14. If you purchase a property at auction and there are less than 30 years remaining on the lease, is there any way to find out how much it would cost to extend the lease? I ask because all the websites that use the leasehold calculator, don't allow for calculations of less than 60 years remaining on a lease. When looking at auction properties with short leases, it's impossible to calculate how much the lease extension could cost, when deciding whether to purchase.
  15. I've heard people on this forum say that when Right to Buy was first introduced, they discovered the mortgage payments were cheaper than their council rent! How could that really be so, especially when you factor in insurance and interest?
  16. Once an offer to extend the lease on a flat has been agreed, is there a time limit by which the leaseholder has to pay the freeholder, or else the deal becomes null and void? Also, if this is the case, and negotiations begin again, could the freeholder demand a better offer?
  17. Are you referring to the new act that states you can't give notice if you are only a couple of months into your tenancy agreement? If so, surely as long as you pay for the whole six/twelve months of the tenancy agreement, that would be fine, wouldn't it? Mine you, I don't know if housing benefit would pay the whole tenancy period, if it was someone on housing benefit! Would the Council be obliged to pay for the rest of the rental period?
  18. The tenant. ---------- Post added 06-11-2018 at 16:01 ---------- No I didn't.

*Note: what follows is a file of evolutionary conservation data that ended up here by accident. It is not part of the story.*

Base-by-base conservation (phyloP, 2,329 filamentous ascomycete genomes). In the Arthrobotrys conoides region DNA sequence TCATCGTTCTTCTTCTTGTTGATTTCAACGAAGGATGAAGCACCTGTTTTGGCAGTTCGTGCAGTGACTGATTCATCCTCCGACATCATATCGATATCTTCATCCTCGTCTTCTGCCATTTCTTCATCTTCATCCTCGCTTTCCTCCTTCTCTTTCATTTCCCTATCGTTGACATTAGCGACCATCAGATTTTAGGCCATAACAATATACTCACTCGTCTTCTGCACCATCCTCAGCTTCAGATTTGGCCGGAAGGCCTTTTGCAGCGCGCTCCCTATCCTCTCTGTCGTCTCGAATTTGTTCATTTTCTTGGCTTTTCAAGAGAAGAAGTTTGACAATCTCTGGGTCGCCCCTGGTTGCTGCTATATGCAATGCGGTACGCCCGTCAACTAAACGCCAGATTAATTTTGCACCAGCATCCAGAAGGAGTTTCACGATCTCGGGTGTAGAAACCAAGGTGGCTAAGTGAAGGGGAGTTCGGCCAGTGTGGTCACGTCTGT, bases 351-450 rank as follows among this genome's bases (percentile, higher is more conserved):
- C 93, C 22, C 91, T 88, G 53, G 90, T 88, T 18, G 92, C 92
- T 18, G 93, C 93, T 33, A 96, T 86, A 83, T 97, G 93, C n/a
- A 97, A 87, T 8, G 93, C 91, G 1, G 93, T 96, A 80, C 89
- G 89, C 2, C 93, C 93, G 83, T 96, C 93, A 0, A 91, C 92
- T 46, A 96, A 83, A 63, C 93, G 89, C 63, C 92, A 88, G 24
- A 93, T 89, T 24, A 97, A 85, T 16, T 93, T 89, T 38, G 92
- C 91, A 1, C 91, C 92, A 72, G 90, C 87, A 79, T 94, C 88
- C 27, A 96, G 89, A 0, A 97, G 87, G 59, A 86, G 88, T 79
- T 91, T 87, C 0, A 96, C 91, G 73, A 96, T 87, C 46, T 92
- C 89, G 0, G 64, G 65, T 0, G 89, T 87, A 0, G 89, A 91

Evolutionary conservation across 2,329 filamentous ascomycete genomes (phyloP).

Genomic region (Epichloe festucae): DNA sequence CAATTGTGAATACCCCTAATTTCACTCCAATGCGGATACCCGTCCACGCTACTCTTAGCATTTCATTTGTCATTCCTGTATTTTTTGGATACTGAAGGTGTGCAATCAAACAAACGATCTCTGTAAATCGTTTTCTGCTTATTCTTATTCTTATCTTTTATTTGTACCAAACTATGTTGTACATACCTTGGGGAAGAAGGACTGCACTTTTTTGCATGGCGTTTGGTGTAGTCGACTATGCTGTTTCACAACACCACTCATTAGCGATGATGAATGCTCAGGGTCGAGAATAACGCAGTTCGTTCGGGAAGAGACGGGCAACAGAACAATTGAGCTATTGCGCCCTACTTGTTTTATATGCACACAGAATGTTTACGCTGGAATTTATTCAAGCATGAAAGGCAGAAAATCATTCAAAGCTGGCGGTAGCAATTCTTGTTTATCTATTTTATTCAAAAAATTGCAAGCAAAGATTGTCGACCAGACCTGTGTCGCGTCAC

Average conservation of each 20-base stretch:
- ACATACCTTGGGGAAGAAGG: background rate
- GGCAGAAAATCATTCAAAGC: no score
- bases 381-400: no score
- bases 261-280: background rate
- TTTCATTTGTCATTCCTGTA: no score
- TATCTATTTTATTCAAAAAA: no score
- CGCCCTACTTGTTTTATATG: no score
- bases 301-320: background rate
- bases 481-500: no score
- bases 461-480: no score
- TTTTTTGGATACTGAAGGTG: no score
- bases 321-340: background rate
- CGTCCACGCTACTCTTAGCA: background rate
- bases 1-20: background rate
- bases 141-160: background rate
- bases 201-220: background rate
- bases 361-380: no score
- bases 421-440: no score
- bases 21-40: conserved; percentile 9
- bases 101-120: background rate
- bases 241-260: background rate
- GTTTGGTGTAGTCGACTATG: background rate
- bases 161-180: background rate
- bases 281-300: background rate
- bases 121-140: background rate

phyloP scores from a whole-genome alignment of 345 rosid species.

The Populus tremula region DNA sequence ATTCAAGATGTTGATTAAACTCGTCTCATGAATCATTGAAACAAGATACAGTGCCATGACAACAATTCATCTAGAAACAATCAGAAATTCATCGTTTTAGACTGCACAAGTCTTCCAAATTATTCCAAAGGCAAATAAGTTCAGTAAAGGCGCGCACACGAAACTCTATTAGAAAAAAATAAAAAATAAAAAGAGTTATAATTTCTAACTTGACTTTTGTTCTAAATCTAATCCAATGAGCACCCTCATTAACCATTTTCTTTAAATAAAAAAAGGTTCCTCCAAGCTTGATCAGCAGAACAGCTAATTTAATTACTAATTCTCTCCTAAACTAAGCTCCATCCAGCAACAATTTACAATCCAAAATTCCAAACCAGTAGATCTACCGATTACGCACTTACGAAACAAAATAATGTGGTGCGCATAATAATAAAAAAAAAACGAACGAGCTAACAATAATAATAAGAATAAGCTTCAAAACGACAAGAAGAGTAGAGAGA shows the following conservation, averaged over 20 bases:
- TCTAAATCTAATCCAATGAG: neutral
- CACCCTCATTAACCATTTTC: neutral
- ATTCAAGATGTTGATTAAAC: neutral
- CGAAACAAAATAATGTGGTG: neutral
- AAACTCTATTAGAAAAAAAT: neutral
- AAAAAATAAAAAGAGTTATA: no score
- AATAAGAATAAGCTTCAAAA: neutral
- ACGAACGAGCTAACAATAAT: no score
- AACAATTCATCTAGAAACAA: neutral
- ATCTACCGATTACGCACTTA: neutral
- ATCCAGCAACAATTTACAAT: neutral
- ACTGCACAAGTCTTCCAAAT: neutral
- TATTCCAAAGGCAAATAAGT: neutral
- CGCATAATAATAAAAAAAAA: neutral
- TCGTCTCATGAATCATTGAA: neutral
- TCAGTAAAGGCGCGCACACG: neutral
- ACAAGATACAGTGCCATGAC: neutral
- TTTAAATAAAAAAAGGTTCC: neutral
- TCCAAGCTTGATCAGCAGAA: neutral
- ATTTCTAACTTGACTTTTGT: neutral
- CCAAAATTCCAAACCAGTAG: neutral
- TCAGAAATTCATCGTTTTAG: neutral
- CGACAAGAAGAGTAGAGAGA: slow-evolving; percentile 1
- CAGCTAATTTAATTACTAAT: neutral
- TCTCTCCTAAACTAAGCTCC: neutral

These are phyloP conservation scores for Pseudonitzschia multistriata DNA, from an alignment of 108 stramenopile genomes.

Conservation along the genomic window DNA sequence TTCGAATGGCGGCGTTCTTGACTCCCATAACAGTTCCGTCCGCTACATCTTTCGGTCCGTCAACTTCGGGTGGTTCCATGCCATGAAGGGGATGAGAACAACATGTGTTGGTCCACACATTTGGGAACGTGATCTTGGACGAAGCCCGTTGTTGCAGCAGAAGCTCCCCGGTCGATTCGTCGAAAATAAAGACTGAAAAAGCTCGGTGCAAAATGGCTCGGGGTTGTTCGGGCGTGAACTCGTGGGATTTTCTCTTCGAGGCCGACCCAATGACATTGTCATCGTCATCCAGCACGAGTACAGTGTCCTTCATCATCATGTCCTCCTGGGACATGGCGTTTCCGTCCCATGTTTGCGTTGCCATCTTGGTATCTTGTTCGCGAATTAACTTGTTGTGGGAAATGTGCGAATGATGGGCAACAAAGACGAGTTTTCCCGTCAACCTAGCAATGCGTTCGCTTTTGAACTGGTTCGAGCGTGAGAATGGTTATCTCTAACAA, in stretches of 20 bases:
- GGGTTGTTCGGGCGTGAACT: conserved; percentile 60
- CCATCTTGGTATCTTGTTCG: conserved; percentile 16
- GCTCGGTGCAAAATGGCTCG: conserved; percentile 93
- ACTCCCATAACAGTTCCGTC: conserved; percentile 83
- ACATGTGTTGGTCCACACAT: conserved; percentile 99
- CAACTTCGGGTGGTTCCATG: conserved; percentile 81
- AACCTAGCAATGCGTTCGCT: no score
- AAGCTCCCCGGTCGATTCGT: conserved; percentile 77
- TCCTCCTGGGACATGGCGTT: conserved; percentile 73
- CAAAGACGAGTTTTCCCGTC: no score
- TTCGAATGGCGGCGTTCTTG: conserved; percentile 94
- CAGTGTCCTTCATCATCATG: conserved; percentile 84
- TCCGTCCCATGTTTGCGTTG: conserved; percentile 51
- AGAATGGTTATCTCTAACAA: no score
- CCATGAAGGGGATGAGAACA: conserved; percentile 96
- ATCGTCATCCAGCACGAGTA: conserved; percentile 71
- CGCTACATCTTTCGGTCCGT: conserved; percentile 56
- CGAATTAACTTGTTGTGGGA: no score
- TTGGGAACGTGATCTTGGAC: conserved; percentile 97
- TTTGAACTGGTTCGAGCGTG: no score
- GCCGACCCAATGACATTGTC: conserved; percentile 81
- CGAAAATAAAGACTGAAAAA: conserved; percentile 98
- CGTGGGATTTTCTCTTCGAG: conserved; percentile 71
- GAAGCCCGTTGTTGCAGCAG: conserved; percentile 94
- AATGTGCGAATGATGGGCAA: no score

19. Oh, Martin Lewis, money saving expert never mentioned a limitation act, he says you can go back as far as they've made the mistake. So even though I actually paid the agents the council tax, I have no right to claim as its not in my name?
  20. In 2004 my CT band changed. The CT was collected through an inclusive rent from the tenants, ie. each year the council would send the CT bill to the agents and the agents would add the increase to the tenants inclusive rent. I have now discovered the banding was wrong. But the CT bill was in the old agents name, and they no longer exist, as I now have a new landlord and new agents. Can the tenants still get their old council tax refunded from the council?
  21. If you want to appeal PIP, before doing so, do they send you the assessor's notes? Otherwise, how would you know what the assessor has written about you, and to argue against it?
  22. Yes, that is what I have arranged. I must admit, I'm surprised they don't even examine you, as one assessment I had years ago, wanted to check the base of my spine, and he called a witness in when doing this.
  23. My neighbour, a freeholder, has just been offered £30k by his leaseholder to extend a lease with only 40 years left on a 3 bed flat worth £750k. But a flat in the same road with only one bedroom and worth half that price, with also, only 40 years left, paid £60k to his freeholder. Are such discrepancies common and if he went to the leaseholders tribunal, would the leaseholder still be liable to pay the freeholders fees?